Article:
A short film created and produced by a group of young people in Behchoko, N.W.T., has been chosen to be screened at an international film festival in Norway. 

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'Breaking the Silence' takes place in Behchoko, N.W.T., where director Mason Mantla says he knows youth who've struggled to deal with sexual assault. (CBC)

Breaking the Silence was made by the Tlicho Community Action Research Team with a local crew and northern actors. The goal was to show Aboriginal youth facing all-too-familiar challenges.

The film tells the story of 16-year-old Ori and her struggles to cope with a sexual assault.

"I know some people who have gone through this and they wouldn't let me help them in any way; they just accepted it like it was nothing," said 14-year-old Nolene Nitsizia, one of the film's actresses. "But it's definitely a topic that should be brought up."

'Didn't want to sugarcoat it'

Three years ago, the Tlicho Community Action Research Team surveyed people in the region. Nearly 25 per cent of respondents said they'd been forced to have sex. After that, the team decided to create a film to explore how people deal with sexual violence. 

Mason Mantla

Mason Mantla, writer and director of 'Breaking the Silence,' hopes to go to the film's screening in Norway in January. (CBC)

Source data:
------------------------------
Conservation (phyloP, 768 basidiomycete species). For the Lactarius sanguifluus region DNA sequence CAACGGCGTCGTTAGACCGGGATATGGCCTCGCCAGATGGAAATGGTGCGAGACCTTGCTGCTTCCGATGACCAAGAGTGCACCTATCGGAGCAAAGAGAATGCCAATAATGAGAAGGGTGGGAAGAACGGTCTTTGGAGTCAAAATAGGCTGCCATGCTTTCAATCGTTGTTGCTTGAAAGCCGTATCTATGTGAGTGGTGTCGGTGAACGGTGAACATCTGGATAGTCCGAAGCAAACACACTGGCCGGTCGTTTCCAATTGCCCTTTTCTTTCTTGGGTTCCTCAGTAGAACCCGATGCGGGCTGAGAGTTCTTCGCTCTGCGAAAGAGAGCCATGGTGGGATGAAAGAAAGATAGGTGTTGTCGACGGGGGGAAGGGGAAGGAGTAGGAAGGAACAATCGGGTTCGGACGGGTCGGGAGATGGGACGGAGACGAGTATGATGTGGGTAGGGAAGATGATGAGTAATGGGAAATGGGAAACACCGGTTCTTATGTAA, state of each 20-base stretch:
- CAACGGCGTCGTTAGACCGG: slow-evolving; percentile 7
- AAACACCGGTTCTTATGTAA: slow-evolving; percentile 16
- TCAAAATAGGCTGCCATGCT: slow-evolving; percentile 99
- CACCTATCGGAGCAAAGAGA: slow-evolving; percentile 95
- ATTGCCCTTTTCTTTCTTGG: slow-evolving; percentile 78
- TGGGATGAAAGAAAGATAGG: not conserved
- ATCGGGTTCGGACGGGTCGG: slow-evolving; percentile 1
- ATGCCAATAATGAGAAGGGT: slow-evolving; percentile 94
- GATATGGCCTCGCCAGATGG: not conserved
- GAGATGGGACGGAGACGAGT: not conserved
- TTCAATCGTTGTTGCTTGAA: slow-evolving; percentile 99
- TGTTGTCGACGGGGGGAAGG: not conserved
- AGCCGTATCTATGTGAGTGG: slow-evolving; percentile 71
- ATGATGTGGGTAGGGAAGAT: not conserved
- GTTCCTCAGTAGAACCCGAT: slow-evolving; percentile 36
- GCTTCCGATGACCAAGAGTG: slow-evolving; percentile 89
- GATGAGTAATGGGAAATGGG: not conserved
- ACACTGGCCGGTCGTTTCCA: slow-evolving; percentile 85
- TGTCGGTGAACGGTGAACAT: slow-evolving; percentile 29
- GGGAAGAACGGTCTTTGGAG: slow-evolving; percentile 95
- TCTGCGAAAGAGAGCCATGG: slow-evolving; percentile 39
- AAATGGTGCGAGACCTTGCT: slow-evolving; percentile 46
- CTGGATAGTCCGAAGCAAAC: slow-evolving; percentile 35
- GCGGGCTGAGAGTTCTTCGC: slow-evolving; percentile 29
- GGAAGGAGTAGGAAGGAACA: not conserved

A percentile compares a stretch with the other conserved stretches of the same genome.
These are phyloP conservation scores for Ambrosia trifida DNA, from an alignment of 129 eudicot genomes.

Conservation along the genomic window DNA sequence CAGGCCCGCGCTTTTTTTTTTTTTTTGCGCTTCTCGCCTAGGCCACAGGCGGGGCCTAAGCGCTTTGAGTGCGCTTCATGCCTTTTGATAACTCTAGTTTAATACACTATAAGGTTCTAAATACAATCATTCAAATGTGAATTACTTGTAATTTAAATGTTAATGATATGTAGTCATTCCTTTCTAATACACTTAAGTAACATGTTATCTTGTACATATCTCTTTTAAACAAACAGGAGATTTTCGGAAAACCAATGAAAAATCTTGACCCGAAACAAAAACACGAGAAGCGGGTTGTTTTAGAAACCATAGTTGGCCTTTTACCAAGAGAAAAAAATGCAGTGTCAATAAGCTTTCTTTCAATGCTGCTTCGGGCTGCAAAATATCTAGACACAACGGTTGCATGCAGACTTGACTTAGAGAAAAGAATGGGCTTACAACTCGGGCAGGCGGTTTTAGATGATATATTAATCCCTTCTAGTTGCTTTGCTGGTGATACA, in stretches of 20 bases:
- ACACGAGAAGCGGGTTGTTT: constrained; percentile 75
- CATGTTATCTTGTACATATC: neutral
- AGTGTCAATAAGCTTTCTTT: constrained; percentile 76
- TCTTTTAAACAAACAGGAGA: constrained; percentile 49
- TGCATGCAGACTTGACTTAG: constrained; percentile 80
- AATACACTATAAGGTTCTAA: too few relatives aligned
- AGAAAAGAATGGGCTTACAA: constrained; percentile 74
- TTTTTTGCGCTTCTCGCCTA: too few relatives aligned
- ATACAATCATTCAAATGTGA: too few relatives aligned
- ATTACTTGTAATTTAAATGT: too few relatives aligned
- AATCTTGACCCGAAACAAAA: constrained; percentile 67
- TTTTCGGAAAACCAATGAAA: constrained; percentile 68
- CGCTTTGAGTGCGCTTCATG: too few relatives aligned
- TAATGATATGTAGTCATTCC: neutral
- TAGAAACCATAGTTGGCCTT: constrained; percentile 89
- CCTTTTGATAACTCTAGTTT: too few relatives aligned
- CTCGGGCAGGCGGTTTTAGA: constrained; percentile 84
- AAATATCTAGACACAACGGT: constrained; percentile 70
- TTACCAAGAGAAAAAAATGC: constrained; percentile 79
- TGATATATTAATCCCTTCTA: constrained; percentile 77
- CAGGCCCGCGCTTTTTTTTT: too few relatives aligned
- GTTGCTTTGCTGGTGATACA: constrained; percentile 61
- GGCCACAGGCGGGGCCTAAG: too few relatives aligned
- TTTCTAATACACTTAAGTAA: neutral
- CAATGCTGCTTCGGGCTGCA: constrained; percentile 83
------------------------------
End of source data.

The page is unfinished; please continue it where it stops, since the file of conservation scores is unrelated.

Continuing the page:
"I feel like the film was pretty important to me because I've known people that have gotten hurt," said Mason Mantla, the writer and director of the film. "I needed to be able to do something about it, this is the best I can do."

The 10-minute film is set in Behchoko and shows teens dealing with violence, drinking and suicide. 

Mantla says the story itself came from the community. 

"The film is pretty gritty, pretty dark. But it's also … a reflection of people's lives, what they actually go through. We wanted people to relate to the film. We didn't want to sugarcoat it."

Mantla hopes to travel to Norway in January to attend the film festival, and he wants to screen the film across the Tlicho region this winter. 

The long-term plan is to incorporate the film into school curriculum, so it can help spark discussion about topics that Mantla says are becoming taboo. 

"Once people start talking, I think we can start the healing process."